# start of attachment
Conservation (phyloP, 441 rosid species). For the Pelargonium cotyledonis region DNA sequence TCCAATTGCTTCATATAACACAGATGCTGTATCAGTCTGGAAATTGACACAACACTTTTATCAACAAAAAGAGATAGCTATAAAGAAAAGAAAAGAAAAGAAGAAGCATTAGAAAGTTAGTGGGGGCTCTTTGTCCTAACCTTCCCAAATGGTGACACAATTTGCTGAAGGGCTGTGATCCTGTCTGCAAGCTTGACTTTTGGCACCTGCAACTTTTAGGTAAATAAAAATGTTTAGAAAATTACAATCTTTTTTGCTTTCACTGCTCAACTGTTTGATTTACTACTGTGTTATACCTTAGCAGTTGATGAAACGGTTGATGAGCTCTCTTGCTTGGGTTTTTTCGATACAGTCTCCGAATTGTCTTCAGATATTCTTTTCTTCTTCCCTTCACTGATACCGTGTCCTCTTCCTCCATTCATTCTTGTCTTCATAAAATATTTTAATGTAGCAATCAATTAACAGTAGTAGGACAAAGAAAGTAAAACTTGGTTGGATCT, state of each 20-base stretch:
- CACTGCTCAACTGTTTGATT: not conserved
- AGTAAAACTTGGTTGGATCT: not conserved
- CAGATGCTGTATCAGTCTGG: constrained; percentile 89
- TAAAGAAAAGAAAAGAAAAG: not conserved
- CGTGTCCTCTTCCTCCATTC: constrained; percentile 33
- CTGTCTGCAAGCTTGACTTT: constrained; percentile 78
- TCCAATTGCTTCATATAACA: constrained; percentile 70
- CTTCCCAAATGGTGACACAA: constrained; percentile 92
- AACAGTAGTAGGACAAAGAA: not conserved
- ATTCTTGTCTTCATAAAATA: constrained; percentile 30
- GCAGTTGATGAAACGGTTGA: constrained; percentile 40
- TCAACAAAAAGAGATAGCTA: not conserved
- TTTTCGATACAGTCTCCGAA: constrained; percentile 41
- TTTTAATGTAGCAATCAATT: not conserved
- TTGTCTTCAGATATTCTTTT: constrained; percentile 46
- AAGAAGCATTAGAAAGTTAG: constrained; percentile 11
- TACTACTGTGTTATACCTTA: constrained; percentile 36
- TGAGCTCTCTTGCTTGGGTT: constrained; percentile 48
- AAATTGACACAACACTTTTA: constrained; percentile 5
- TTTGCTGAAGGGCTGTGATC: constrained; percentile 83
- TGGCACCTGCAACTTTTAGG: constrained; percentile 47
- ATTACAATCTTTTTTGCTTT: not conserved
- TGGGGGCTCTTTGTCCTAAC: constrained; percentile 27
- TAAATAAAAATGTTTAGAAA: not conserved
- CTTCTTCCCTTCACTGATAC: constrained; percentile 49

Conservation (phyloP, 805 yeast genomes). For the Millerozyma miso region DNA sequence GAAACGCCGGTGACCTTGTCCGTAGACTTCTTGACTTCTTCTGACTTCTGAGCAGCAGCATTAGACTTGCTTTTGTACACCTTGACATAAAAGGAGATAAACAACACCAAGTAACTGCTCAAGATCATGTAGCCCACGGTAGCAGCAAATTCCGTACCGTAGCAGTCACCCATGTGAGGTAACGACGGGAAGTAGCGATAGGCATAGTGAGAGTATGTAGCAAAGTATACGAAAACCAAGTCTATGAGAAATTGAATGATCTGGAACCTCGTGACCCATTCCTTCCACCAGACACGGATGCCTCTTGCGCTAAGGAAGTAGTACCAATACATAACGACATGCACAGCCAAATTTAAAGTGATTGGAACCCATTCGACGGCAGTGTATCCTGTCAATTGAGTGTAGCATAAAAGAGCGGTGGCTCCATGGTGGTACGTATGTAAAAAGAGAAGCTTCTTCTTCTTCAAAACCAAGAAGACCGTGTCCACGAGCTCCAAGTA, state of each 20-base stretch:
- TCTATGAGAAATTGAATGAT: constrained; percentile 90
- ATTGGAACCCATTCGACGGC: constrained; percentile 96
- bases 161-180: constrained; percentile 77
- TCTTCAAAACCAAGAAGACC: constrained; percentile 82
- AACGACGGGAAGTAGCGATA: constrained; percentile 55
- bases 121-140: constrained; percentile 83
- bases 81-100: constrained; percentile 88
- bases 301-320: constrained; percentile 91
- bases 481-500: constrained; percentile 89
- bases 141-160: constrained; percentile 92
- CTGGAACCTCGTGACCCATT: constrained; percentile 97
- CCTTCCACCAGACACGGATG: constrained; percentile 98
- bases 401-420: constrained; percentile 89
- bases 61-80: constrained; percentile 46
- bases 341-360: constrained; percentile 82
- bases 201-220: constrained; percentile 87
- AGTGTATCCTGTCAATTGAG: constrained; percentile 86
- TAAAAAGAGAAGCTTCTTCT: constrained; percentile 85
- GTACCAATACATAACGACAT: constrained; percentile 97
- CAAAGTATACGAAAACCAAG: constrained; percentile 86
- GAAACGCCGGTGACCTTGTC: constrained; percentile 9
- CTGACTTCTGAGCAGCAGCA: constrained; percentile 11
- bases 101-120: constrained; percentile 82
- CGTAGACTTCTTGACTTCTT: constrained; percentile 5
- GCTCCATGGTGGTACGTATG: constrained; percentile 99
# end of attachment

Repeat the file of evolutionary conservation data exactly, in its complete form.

Conservation (phyloP, 441 rosid species). For the Pelargonium cotyledonis region DNA sequence TCCAATTGCTTCATATAACACAGATGCTGTATCAGTCTGGAAATTGACACAACACTTTTATCAACAAAAAGAGATAGCTATAAAGAAAAGAAAAGAAAAGAAGAAGCATTAGAAAGTTAGTGGGGGCTCTTTGTCCTAACCTTCCCAAATGGTGACACAATTTGCTGAAGGGCTGTGATCCTGTCTGCAAGCTTGACTTTTGGCACCTGCAACTTTTAGGTAAATAAAAATGTTTAGAAAATTACAATCTTTTTTGCTTTCACTGCTCAACTGTTTGATTTACTACTGTGTTATACCTTAGCAGTTGATGAAACGGTTGATGAGCTCTCTTGCTTGGGTTTTTTCGATACAGTCTCCGAATTGTCTTCAGATATTCTTTTCTTCTTCCCTTCACTGATACCGTGTCCTCTTCCTCCATTCATTCTTGTCTTCATAAAATATTTTAATGTAGCAATCAATTAACAGTAGTAGGACAAAGAAAGTAAAACTTGGTTGGATCT, state of each 20-base stretch:
- CACTGCTCAACTGTTTGATT: not conserved
- AGTAAAACTTGGTTGGATCT: not conserved
- CAGATGCTGTATCAGTCTGG: constrained; percentile 89
- TAAAGAAAAGAAAAGAAAAG: not conserved
- CGTGTCCTCTTCCTCCATTC: constrained; percentile 33
- CTGTCTGCAAGCTTGACTTT: constrained; percentile 78
- TCCAATTGCTTCATATAACA: constrained; percentile 70
- CTTCCCAAATGGTGACACAA: constrained; percentile 92
- AACAGTAGTAGGACAAAGAA: not conserved
- ATTCTTGTCTTCATAAAATA: constrained; percentile 30
- GCAGTTGATGAAACGGTTGA: constrained; percentile 40
- TCAACAAAAAGAGATAGCTA: not conserved
- TTTTCGATACAGTCTCCGAA: constrained; percentile 41
- TTTTAATGTAGCAATCAATT: not conserved
- TTGTCTTCAGATATTCTTTT: constrained; percentile 46
- AAGAAGCATTAGAAAGTTAG: constrained; percentile 11
- TACTACTGTGTTATACCTTA: constrained; percentile 36
- TGAGCTCTCTTGCTTGGGTT: constrained; percentile 48
- AAATTGACACAACACTTTTA: constrained; percentile 5
- TTTGCTGAAGGGCTGTGATC: constrained; percentile 83
- TGGCACCTGCAACTTTTAGG: constrained; percentile 47
- ATTACAATCTTTTTTGCTTT: not conserved
- TGGGGGCTCTTTGTCCTAAC: constrained; percentile 27
- TAAATAAAAATGTTTAGAAA: not conserved
- CTTCTTCCCTTCACTGATAC: constrained; percentile 49

Conservation (phyloP, 805 yeast genomes). For the Millerozyma miso region DNA sequence GAAACGCCGGTGACCTTGTCCGTAGACTTCTTGACTTCTTCTGACTTCTGAGCAGCAGCATTAGACTTGCTTTTGTACACCTTGACATAAAAGGAGATAAACAACACCAAGTAACTGCTCAAGATCATGTAGCCCACGGTAGCAGCAAATTCCGTACCGTAGCAGTCACCCATGTGAGGTAACGACGGGAAGTAGCGATAGGCATAGTGAGAGTATGTAGCAAAGTATACGAAAACCAAGTCTATGAGAAATTGAATGATCTGGAACCTCGTGACCCATTCCTTCCACCAGACACGGATGCCTCTTGCGCTAAGGAAGTAGTACCAATACATAACGACATGCACAGCCAAATTTAAAGTGATTGGAACCCATTCGACGGCAGTGTATCCTGTCAATTGAGTGTAGCATAAAAGAGCGGTGGCTCCATGGTGGTACGTATGTAAAAAGAGAAGCTTCTTCTTCTTCAAAACCAAGAAGACCGTGTCCACGAGCTCCAAGTA, state of each 20-base stretch:
- TCTATGAGAAATTGAATGAT: constrained; percentile 90
- ATTGGAACCCATTCGACGGC: constrained; percentile 96
- bases 161-180: constrained; percentile 77
- TCTTCAAAACCAAGAAGACC: constrained; percentile 82
- AACGACGGGAAGTAGCGATA: constrained; percentile 55
- bases 121-140: constrained; percentile 83
- bases 81-100: constrained; percentile 88
- bases 301-320: constrained; percentile 91
- bases 481-500: constrained; percentile 89
- bases 141-160: constrained; percentile 92
- CTGGAACCTCGTGACCCATT: constrained; percentile 97
- CCTTCCACCAGACACGGATG: constrained; percentile 98
- bases 401-420: constrained; percentile 89
- bases 61-80: constrained; percentile 46
- bases 341-360: constrained; percentile 82
- bases 201-220: constrained; percentile 87
- AGTGTATCCTGTCAATTGAG: constrained; percentile 86
- TAAAAAGAGAAGCTTCTTCT: constrained; percentile 85
- GTACCAATACATAACGACAT: constrained; percentile 97
- CAAAGTATACGAAAACCAAG: constrained; percentile 86
- GAAACGCCGGTGACCTTGTC: constrained; percentile 9
- CTGACTTCTGAGCAGCAGCA: constrained; percentile 11
- bases 101-120: constrained; percentile 82
- CGTAGACTTCTTGACTTCTT: constrained; percentile 5
- GCTCCATGGTGGTACGTATG: constrained; percentile 99